Facebook was facing strong criticism from the Apache Software Foundation and last week Wordpress.com had announced plans to move away from React.

"Wolff said Facebook considered a license change for its other open-source projects, but wasn't ready to commit to anything," the Register adds. "Some projects, he said, will keep the BSD + Patents license."
IBM

IBM Open Sources 'WebSphere Liberty' For Java Microservices and Cloud-Native Apps (techrepublic.com) 17

An anonymous reader quotes TechRepublic: On Wednesday, IBM revealed the Open Liberty project, open sourcing its WebSphere Liberty code on GitHub to support Java microservices and cloud-native apps. The company created Liberty five years ago to help developers more quickly and easily create applications using agile and DevOps principles, according to an IBM developerWorks blog post from Ian Robinson, WebSphere Foundation chief architect at IBM... Developers can also choose to move to the commercial versions of WebSphere Liberty at any time, he noted, which include technical support and more specialized features... "We hope Open Liberty will help more developers turn their ideas into full-fledged, enterprise ready apps," Robinson wrote. "We also hope it will broaden the WebSphere family to include more ideas and innovations to benefit the broader Java community of developers at organizations big and small."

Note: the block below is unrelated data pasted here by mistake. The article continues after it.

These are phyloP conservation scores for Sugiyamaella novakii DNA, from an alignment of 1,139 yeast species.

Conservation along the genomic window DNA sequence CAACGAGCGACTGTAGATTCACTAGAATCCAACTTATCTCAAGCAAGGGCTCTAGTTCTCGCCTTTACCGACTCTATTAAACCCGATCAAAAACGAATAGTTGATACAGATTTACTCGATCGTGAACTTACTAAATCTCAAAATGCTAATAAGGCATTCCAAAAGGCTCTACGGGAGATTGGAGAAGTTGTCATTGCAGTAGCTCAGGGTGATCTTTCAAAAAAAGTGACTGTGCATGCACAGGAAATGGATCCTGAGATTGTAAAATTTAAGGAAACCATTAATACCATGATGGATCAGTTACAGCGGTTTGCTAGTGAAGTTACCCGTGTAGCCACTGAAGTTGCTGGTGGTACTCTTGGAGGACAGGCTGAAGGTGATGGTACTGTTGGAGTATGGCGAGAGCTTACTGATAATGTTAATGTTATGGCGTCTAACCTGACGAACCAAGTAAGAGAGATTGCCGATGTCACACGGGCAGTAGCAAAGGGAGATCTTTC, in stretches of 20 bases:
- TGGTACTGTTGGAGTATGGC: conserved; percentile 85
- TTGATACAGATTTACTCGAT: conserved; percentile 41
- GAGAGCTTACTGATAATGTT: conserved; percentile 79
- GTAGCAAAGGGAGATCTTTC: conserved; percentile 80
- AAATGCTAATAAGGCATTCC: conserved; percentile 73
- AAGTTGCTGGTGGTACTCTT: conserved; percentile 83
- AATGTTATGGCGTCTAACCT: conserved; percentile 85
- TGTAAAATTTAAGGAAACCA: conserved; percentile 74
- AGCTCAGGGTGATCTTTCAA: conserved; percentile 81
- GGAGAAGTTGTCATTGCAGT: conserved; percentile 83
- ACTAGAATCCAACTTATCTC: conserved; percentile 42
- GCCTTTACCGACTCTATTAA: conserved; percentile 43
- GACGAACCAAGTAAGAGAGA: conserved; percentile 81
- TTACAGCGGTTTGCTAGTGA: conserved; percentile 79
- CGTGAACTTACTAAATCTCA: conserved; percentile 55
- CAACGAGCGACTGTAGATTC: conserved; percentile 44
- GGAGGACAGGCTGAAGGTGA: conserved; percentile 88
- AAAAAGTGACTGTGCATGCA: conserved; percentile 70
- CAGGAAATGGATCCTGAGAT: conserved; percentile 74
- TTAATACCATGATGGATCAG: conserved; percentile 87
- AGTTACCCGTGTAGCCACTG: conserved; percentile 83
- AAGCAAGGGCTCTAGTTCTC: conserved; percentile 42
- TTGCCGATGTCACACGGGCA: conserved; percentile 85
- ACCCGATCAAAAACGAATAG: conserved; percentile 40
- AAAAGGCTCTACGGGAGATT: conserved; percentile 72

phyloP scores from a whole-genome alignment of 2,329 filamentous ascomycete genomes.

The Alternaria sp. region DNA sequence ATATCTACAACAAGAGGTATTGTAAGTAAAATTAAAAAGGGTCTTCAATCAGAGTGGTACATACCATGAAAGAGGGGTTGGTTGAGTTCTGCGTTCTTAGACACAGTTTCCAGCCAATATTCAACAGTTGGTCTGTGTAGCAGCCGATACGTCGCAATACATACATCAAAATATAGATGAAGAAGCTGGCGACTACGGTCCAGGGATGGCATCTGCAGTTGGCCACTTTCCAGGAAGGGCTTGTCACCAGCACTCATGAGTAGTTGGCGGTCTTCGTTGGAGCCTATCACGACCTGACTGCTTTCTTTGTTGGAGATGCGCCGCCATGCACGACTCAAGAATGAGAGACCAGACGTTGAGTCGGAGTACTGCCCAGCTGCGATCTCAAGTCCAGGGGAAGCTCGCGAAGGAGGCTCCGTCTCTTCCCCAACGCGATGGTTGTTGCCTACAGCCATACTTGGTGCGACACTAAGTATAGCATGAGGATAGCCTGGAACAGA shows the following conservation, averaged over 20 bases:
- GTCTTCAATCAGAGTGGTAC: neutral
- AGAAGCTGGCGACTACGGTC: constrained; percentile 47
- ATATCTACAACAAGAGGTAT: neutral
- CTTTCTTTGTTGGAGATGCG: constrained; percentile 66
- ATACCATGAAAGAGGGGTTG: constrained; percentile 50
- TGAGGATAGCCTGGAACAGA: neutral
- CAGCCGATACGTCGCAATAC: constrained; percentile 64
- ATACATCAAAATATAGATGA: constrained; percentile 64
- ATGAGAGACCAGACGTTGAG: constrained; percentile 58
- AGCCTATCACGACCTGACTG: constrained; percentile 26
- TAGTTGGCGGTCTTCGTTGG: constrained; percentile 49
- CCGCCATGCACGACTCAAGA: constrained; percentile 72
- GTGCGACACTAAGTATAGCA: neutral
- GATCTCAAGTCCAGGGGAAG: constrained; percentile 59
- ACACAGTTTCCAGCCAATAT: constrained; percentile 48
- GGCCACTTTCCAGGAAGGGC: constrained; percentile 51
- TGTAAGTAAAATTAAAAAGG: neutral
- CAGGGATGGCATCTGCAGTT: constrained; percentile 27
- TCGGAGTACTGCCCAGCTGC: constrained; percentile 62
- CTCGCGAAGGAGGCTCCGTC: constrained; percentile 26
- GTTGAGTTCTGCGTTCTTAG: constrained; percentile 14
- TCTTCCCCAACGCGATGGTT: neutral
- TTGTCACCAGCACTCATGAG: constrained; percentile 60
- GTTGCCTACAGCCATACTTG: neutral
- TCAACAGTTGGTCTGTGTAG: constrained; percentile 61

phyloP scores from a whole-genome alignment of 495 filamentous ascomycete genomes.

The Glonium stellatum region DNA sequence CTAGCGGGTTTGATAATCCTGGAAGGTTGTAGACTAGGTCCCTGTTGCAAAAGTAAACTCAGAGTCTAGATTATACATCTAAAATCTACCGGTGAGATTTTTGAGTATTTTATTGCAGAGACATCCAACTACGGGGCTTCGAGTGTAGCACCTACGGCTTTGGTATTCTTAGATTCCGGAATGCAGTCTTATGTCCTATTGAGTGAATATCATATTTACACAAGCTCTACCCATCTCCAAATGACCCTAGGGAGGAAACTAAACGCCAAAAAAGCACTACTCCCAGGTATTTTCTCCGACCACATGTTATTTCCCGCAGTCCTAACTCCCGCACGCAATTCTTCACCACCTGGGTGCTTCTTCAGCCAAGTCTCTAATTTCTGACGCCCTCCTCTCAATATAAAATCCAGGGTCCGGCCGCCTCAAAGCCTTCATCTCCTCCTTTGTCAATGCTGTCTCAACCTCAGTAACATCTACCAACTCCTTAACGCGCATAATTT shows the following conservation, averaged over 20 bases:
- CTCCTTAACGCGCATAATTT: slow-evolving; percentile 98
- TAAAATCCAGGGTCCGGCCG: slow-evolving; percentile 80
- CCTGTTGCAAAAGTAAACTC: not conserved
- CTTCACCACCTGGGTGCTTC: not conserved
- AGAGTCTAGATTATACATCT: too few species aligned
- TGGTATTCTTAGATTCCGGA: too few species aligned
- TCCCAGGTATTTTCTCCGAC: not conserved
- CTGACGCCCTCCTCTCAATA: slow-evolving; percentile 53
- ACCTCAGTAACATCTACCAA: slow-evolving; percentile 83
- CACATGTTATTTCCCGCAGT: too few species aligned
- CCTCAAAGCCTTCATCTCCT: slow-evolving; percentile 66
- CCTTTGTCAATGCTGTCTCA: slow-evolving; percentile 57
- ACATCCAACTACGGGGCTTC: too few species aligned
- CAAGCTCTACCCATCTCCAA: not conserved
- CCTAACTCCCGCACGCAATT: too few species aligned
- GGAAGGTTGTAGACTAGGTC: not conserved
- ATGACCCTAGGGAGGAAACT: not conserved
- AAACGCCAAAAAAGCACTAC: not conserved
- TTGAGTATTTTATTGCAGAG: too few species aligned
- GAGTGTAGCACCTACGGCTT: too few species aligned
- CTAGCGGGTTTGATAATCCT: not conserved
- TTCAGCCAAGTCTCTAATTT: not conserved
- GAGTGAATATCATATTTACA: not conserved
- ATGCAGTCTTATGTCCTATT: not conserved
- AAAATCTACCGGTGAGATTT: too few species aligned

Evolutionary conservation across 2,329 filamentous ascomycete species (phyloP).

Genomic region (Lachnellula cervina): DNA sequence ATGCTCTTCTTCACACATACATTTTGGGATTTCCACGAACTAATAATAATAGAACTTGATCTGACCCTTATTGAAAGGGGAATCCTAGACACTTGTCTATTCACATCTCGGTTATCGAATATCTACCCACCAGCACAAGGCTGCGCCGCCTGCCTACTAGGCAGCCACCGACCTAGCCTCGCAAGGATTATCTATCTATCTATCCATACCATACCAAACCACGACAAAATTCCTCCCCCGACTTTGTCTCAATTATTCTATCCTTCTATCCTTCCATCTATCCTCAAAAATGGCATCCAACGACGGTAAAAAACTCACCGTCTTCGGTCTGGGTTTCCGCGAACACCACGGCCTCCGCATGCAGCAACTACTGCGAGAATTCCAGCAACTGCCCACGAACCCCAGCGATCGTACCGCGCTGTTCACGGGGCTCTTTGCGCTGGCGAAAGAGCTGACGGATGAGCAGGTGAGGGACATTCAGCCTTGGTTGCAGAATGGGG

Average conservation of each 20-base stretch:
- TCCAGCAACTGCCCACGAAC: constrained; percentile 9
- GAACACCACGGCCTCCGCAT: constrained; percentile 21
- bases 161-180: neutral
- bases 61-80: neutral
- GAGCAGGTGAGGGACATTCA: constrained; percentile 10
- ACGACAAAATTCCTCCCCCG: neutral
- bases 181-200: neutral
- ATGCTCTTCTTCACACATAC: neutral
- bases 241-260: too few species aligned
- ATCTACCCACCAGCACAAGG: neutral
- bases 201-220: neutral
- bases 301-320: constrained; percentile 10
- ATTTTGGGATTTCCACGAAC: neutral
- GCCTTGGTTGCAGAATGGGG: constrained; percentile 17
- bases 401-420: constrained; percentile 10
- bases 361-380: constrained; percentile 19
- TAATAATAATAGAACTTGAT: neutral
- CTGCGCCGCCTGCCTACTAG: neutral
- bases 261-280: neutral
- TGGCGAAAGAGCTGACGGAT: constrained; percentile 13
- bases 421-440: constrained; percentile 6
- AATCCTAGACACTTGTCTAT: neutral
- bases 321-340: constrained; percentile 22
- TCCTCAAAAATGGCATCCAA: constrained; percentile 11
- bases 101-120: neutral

IBM argues that Open Liberty, along with the OpenJ9 VM they open sourced last week, "provides the full Java stack from IBM with a fully open licensing model."

Interestingly, Slashdot ran a story asking "IBM WebSphere SE To Be Opened?" -- back in 2000.
Iphone

Hackers Using iCloud's Find My iPhone Feature To Remotely Lock Macs, Demand Ransom Payments (macrumors.com) 61